Meg is a creature of habit when it comes to shopping at the butcher counter. She always adds ground protein, either beef or chicken, because both are so versatile. She’ll cook ground meat with a bag of vegetables and rice, or mix it into pasta with sauce. (She is currently obsessed with spaghetti bolognese.)

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Her other staple meats are usually chicken or salmon. (Because salmon has a short shelf life, she often stores it in the freezer.)

After choosing meat, go to the milk aisle

“I am a dairy enthusiast,” Meg says. That’s how I get my protein intake.

For milk, Meg chooses the 2% ultrafiltered version from Fairlife. She said the price is a little higher but I think it’s worth it. It filters out lactose as well as some of the carbs and fats commonly found in milk. This is a type of milk that is higher in protein compared to the calories you are getting.

With her love affair with spaghetti bolognese, Meg also reaches for shredded fat-free mozzarella cheese to sprinkle on her pasta. (Meg explains: Fat-free helps me meet my protein goals without taking in too much fat because I get my fat from other sources.) Shredded cheese is a snack essential, as is milk. sour and fresh cheese. Although she leans toward lower-fat cheese options, Meg prefers Greek yogurt with a higher fat content (5%) for flavor.

She finished off the milk with a carton of eggs. (Meg’s husband eats so much that she often buys a pack of 18.)

As new finds are gathered, it’s time for the inner passages

With her cart full of new purchases from the store’s periphery, Meg next made her way through the aisles.

This is when I choose good alternatives that add a little extra protein or nutrients, she says.

To that end, she stops by the pasta section to get chickpea noodles or Goodles (super-charged penne and pasta packed with 10 grams of protein). Another carbohydrate option she likes that adds some diet: Daves Killer Bread, which includes 21 whole grains and seeds.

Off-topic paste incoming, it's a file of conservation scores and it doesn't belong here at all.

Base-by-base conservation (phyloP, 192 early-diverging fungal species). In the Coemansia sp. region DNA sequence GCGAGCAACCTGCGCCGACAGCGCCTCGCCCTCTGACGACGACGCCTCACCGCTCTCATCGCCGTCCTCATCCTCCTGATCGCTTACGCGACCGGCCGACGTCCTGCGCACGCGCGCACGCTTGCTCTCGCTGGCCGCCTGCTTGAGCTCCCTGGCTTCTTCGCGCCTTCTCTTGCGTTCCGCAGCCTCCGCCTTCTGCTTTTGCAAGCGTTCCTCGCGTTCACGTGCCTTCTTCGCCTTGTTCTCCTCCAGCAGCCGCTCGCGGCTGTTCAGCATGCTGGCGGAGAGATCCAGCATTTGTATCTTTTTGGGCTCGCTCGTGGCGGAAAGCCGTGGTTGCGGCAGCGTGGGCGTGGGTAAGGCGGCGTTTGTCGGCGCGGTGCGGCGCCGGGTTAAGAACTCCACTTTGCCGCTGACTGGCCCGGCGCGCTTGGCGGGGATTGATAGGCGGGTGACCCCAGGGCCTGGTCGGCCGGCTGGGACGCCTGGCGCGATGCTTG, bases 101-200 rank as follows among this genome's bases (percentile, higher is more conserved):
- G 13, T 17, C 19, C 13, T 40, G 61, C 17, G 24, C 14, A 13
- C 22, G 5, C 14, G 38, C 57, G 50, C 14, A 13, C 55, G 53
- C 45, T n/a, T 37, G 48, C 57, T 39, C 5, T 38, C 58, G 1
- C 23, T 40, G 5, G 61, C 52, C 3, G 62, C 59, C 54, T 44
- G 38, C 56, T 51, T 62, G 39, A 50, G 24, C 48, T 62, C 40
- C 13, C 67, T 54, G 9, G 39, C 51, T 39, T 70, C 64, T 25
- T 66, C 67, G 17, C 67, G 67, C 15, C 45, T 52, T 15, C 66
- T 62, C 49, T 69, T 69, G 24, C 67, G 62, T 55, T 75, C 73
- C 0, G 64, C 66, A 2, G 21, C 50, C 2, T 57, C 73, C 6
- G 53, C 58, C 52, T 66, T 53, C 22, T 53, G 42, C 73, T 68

In the canned food section, she’ll get jarred tomato sauce as well as black beans if she’s planning on making something like tacos or chili. (On the other hand, she’s not a big consumer of beans or legumes.) She also reaches for olive oil for salad dressing and avocado oil to burn protein at its high smoke point.

Next, she’ll turn to the frozen foods section to add easy-to-prep bags of mixed frozen vegetables for dinner, in addition to choosing frozen fruit if she wants to enjoy a breakfast smoothie that week.

Finally, it’s impossible to leave the store without something sweet

While Meg eats a lot of protein bars (her new favorite is Alani Nus Rocky Road), Chocolatey Krave cereal is also a go-to when she’s snacking.

You pour a bowl of cereal and add milk, you’re adding protein, says Meg. It makes more sense to have cereal in the house to snack on instead of just Oreos, which I love, because that’s the easiest thing I can achieve. Because after all, that is all about protein.

Headshot by Amy Wilkinson

Amy Wilkinson is an entertainment editor who also specializes in health and wellness. When not editing or writing, she can be found teaching Pilates as a fully certified instructor.